Common courtesy of good legal writing

Good legal writing involves a kind of courtesy. It identifies what matters and concisely and fully explains why it does.

It is a courtesy because it anticipates the needs of the reader and meets them with generosity. Generally, such writing follows at least four basic principles: it obeys the fundamentals, answers the question, thickens the law and ramifies the issues. Each principle serves the twin goals of comprehension and earned credibility, both of which will serve you well in your career.

Obey the fundamentals

As a courteous legal writer, in addition to following the rules of grammar, you will supply a well-organized document replete with crisply written headers to identify the ideas of each sub-section and guide the reader through an analysis that moves sensibly from point to point.

That minimizes the distraction of translating your idiosyncratic phrasings and thought-patterns into the commonly shared language of logic and formal written English. (There is a place for "Ulysses," but not in a law firm.)

Answer the question posed

This less obvious point is sometimes lost on newly minted associates and law clerks. Tossed into a turbulent sea of unfamiliar facts and law, you may have an irresistible temptation to grasp for the one bit of analysis that seems clear.

The result may be a memo that fails to answer the question posed while answering a much easier question of little or no relevance. Or it may be an "overview" type memorandum that demonstrates your successful first phase of research, in which you (admirably) have obtained a comfortable handle on the general field of law in play (e.g., the order of priorities in secured transactions), but have failed to address the narrower issue that the partner or judge actually asked about (e.g., the effect of a mechanic's lien on a secured perfected party's interest in the collateral).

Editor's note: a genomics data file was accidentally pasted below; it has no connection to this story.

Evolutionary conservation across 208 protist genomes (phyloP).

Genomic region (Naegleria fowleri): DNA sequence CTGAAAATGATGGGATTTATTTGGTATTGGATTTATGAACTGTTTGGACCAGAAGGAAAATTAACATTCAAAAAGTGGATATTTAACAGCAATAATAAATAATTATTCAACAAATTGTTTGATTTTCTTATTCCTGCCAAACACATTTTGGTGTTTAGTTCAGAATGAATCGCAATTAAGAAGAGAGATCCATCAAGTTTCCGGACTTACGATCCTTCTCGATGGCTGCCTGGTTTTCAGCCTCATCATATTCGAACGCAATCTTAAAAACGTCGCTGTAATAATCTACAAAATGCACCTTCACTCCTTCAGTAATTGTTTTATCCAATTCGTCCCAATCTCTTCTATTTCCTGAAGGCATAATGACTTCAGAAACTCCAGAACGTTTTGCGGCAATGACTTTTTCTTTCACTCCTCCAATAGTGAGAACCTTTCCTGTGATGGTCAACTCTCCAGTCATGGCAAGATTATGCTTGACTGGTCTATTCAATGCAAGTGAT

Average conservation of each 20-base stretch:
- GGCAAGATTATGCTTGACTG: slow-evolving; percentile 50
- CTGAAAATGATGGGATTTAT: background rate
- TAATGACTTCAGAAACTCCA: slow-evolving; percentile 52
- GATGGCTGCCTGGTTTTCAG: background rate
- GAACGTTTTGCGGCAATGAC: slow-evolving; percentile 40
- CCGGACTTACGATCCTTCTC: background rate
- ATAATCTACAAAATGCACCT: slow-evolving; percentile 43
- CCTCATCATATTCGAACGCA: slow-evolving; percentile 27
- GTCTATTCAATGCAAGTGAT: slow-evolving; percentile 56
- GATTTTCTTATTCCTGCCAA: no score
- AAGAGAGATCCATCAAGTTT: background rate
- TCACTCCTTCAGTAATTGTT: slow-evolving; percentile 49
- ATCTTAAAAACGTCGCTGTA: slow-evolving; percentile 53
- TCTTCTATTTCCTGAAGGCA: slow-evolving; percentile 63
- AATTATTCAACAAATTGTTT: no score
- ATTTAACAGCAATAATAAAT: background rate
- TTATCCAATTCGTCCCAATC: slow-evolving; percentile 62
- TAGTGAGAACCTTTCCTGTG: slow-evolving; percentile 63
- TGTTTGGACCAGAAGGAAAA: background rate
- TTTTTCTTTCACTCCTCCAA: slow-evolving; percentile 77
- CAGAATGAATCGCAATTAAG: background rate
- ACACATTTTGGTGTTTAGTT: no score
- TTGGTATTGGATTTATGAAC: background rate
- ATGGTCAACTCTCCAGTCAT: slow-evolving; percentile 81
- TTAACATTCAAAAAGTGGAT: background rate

Accepting that anguish and struggle sometimes go along with § to belabor the aquatic metaphor § swimming yourself to safety, as a courteous writer you will avoid both outcomes by answering the question.

Thicken the law

Go beyond Lexis or Westlaw to find the treatises, restatement provisions, model codes, C.J.S. and Am. Jur. sections, even CLE practice manuals that help elucidate and contextualize the caselaw.

For any former 1L, it goes without saying that these general authorities will help jumpstart your research into a novel area of the law. But including such secondary authorities can help to develop a depth of understanding that would otherwise elude you.

Quoting the pertinent language from these sources in parentheticals is also a good idea. It shows the reader, particularly one who is new to your work, that the law says what you say that it says § a courtesy because it spares Judge Blackstone of the nagging need to double-check your work.

(You know that you have successfully internalized this form of courtesy when you find tactile pleasure in typing nested parentheses in a Word document and are aesthetically stimulated by the sight of a densely packed page of underlined case names and italicized treatise titles.)

Ramify the issues

This is a bit like washing an entire window when you have been asked to burnish only a foggy spot in the middle. Refine and expand the question to see how it resonates through your case as a whole.

While researching the substantive elements of a trespass claim, for example, remind yourself to scan for potentially decisive defenses that you learned about in property law, such as a fatal counterclaim of adverse possession.

And while researching the basic elements of adverse possession, consider also exploring the limitations of that doctrine. Does your jurisdiction prohibit adverse possession against the public? If so, is there any indication that a public entity has any ownership claim whatsoever to the parcel or that the public has long used it as a beach for swimming? If so, does this qualify your client for the exemption from an adverse possession claim?

(Sometimes ramification is a bad idea. If a partner poses a very focused question under significant time pressures, do not ramify. Generally, however, ramification makes sense.)

The fruit of ramification may be a small footnote, an additional section in a memo or simply an oral report or cover e-mail on issues that warrant further exploration. Sometimes there will be no fruit. But the process of ramification will, in almost every instance, solidify your understanding of your analysis as a whole.

These four techniques are by no means exclusive. Applied diligently, however, they will improve your prose and lay a solid foundation for a career of good writing. At times to your surprise, your readers will thank you.

Published: Mon, Mar 8, 2010